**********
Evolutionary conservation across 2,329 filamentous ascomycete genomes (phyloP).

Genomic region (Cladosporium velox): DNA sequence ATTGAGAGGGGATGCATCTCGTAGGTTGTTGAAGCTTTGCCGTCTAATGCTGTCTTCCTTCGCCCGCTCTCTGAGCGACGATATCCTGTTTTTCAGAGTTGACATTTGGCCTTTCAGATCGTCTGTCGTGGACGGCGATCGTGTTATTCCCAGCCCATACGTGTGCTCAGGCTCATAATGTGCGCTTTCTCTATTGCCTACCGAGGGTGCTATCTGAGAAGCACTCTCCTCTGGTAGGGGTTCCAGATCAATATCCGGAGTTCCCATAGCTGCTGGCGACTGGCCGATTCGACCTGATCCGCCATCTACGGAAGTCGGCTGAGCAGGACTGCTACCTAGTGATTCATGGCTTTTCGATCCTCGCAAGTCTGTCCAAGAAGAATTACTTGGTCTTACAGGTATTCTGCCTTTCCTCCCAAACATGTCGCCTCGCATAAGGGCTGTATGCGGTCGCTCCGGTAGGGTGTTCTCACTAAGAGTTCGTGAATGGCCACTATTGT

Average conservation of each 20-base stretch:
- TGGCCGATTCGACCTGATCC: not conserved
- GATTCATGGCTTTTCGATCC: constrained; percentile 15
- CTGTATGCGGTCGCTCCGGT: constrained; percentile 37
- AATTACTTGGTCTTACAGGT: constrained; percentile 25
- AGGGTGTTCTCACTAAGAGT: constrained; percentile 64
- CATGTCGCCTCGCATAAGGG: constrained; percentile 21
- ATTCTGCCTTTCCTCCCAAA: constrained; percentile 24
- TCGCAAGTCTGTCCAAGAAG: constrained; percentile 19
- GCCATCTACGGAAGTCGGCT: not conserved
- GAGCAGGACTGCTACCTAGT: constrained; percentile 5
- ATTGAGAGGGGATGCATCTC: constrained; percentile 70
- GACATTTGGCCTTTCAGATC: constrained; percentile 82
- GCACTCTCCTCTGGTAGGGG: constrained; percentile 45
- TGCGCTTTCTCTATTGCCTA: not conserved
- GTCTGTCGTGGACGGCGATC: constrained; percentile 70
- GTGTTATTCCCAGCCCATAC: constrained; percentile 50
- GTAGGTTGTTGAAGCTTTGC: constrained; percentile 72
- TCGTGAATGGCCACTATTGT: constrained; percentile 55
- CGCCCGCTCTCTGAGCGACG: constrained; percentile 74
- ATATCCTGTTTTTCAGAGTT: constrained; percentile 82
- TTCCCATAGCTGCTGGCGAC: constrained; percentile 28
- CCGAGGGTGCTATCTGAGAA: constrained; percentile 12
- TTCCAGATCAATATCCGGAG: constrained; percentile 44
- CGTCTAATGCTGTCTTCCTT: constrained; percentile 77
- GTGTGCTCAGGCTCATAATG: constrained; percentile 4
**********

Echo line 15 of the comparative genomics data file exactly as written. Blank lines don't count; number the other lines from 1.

- GACATTTGGCCTTTCAGATC: constrained; percentile 82